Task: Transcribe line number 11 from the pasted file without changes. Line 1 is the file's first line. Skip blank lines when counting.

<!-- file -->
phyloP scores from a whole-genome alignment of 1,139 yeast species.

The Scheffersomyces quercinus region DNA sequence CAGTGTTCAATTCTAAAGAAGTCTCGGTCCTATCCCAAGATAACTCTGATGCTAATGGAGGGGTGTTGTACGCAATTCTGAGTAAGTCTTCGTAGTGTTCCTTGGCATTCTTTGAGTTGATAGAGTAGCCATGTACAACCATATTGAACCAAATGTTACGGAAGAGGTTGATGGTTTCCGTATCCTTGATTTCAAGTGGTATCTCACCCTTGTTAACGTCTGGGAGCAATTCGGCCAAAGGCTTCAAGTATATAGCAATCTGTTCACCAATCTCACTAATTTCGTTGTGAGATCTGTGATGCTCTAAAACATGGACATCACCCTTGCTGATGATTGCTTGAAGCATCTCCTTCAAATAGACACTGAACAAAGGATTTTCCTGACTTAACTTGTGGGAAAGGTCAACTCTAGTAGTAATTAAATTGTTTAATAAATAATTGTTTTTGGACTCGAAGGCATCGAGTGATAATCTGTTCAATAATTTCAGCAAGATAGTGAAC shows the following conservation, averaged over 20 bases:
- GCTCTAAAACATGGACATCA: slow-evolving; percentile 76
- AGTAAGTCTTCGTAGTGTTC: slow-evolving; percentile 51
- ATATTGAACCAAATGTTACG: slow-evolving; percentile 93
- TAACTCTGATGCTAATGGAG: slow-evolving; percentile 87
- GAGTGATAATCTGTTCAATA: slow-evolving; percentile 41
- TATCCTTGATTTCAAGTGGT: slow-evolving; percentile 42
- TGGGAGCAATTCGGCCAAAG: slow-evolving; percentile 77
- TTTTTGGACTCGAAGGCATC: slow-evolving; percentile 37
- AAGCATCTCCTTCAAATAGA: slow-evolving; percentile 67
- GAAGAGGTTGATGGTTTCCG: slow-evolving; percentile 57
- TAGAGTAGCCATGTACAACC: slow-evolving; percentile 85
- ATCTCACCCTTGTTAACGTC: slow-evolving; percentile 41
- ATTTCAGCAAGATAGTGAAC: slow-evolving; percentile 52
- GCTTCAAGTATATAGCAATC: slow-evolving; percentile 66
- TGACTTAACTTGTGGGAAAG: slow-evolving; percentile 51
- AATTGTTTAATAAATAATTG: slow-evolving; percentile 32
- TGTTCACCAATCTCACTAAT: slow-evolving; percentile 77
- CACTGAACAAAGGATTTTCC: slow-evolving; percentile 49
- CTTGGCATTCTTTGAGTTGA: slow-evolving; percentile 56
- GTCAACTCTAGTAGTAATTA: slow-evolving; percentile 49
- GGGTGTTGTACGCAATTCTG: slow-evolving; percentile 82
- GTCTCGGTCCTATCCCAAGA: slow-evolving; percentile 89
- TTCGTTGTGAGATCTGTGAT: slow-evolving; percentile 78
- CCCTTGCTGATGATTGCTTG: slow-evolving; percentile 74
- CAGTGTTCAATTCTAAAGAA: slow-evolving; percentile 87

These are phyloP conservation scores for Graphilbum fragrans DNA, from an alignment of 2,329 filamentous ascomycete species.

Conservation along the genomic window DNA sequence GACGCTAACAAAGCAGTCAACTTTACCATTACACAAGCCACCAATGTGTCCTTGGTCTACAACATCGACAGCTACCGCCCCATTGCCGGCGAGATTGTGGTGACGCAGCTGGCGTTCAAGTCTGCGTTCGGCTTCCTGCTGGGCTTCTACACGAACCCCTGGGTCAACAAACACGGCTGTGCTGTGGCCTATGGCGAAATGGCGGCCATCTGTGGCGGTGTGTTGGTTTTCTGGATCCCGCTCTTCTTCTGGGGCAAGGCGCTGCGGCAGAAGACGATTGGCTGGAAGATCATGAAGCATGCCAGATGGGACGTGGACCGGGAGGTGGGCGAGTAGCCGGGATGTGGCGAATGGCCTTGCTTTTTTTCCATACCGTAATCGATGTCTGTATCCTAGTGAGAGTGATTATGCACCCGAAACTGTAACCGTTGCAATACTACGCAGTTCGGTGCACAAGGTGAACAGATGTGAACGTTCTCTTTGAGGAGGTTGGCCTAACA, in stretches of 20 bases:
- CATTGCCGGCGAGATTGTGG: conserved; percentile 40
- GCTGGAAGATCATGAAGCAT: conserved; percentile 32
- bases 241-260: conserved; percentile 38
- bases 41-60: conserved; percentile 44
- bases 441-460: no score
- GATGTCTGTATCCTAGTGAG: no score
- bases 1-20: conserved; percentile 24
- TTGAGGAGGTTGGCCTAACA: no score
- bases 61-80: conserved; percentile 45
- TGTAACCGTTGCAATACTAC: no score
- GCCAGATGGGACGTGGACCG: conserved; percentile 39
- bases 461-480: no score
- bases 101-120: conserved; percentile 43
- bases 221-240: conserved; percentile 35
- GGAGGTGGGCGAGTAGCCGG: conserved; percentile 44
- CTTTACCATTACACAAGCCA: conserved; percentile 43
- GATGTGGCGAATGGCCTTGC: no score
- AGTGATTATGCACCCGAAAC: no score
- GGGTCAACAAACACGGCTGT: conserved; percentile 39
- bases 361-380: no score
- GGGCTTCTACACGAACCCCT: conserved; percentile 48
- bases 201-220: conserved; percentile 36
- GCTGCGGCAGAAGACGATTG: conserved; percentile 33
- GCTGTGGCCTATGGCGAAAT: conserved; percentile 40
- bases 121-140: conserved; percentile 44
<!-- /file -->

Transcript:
- AAGCATCTCCTTCAAATAGA: slow-evolving; percentile 67